As the ninth BRICS summit takes place in Xiamen, China, this month, we look at BRICS innovation, and the ‘BRICS Innovative Competitiveness Report 2017’, released as a result of the meeting of the ministers of science, technology and innovation from these countries in Hangzhou in July 2017.
Wan Gang, the Chinese minister of science and technology, said at the fifth BRICS science, technology and innovation ministerial meeting that the “Hangzhou Declaration” reiterated cooperation among BRICS countries, which was of great importance to improving innovation, boosting the world economy and helping sustainable development.
The “BRICS Action Plan for Innovation Cooperation (2017-2020)” stressed that innovation was one of the key driving forces of global sustainable development and played a fundamental role in promoting economic growth. The plan said BRICS countries were committed to enhancing cooperation in innovation based on existing mechanisms and joint research programs, encouraging cooperation among science parks and strengthening training of technology transfer.
It said that BRICS countries should promote partnerships on youth innovation and entrepreneurship for pragmatic cooperation, establish inter-BRICS investment instruments, exchange young scientists and entrepreneurs, and stress the role of women in science, technology and innovation.
‘Leading through innovation & deepening cooperation’ is the key theme of the action plan, and will focus on exchange of views concerning BRICS STI policies, cooperation in thematic fields, joint sponsorship of multilateral R&D projects, science park cooperation and other important topics.
The BRICS countries represent approximately 42 percent of the world population and occupy 30 percent of the earth’s territory with a combined nominal GDP of approximately 23 percent of the world GDP and a combined trade volume of approximately 16 percent of the world trade. Over the past decade, the BRICS countries have contributed over half of the global economic growth.
BRICS countries invest heavily in research and development, with annual R&D expenditures accounting for approximately 17 percent of the world’s total, high-tech exports reaching nearly USD6 trillion or approximately 28 percent of the world’s total, and publications of science papers totalling 590,000, approximately 27 percent of the world’s total.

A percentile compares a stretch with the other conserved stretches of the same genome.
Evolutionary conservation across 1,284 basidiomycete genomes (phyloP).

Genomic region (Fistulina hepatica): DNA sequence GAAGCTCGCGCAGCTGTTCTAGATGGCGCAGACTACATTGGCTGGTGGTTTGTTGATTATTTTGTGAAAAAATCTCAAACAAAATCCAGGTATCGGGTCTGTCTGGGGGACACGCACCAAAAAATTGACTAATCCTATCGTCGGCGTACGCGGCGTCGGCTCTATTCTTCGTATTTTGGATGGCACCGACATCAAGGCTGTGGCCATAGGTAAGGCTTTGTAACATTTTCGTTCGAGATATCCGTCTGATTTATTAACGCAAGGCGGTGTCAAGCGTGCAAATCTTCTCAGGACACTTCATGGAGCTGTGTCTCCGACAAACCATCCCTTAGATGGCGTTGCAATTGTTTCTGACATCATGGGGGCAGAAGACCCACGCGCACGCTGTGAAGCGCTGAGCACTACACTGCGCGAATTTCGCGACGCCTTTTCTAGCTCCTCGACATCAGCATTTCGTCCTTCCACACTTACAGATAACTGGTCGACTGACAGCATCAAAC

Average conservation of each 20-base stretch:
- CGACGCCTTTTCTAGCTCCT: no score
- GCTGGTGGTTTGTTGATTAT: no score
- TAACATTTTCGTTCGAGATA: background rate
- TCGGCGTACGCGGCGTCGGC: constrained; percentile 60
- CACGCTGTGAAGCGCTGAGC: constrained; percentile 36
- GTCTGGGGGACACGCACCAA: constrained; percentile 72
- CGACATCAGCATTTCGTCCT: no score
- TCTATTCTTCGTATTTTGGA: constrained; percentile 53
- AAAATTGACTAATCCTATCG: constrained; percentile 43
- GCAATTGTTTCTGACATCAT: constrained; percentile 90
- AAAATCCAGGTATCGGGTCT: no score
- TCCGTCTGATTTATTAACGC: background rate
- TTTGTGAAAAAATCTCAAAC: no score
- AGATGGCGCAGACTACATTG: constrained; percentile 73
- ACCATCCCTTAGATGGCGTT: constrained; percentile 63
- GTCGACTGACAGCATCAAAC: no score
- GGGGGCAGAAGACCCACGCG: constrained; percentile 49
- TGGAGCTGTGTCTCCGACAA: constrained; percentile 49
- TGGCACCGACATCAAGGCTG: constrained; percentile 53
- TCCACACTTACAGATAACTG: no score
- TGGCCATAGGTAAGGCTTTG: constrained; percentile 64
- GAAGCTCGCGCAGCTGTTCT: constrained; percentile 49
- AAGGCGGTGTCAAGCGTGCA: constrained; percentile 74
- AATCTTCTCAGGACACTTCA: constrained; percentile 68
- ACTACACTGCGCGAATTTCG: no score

The BRICS Innovative Competitiveness Report 2017 says that from 2001 to 2016, Brazil, India and China have risen in their ranking in terms of national comprehensive innovation competitiveness; the ranking of Russia and South Africa remained same. It predicts that the innovation competitiveness of India would see a significant rise with its growth rate probably surpassing China between 2025-2030; the growth rate of Russia would fall and India would take over Russia in terms of its comprehensive STI competitiveness by 2030.
The report also says the international community lacks an in-depth strategic study on international collaboration among BRICS countries. It suggests an urgent need to set up a regular network for technology collaboration and transfer as both governments and a regularly organized conference on technology transfer could no longer satisfy the needs for the transfer and flow of technology, funding and talent. Hence, it makes the following suggestions:
- Strengthening coordination and overall planning.
- Intensifying joint STI efforts.
- Expanding people-to-people exchanges.
- Establishing a platform for technology transfer so to share cooperation successes.
- Exercising influence of BRICS countries.
- Matching development strategies.
- Enhancing collaboration in basic research and mega scientific and engineering projects.
- Establishing an enterprise-oriented STI collaboration mechanism with a well functioniong industry-academia-research chain.
In terms of cooperation, it says South Africa shows the most active involvement in international research cooperation among all BRICS countries. In Russia, the share of internationally co-authored publications for the last 15 years remained at 25-35 percent. The share of internationally co-authored publications by Brazilian researchers has grown during the last 5 years (from 23.9 to 30.1 percent). In India and China scientists are integrated into international research cooperation to a lesser extent than in other BRICS countries.
BRICS countries’ involvement in international research cooperation (except South Africa) is much lower than European countries. At the same time, Asian countries with advanced research systems tend to display rather low participation in international scientific cooperation.
Led by the China Science and Technology Exchange Center and written by over 40 researchers worldwide, the report also contains study on digital and agricultural technology in Brazil, Russia, India, China and South Africa.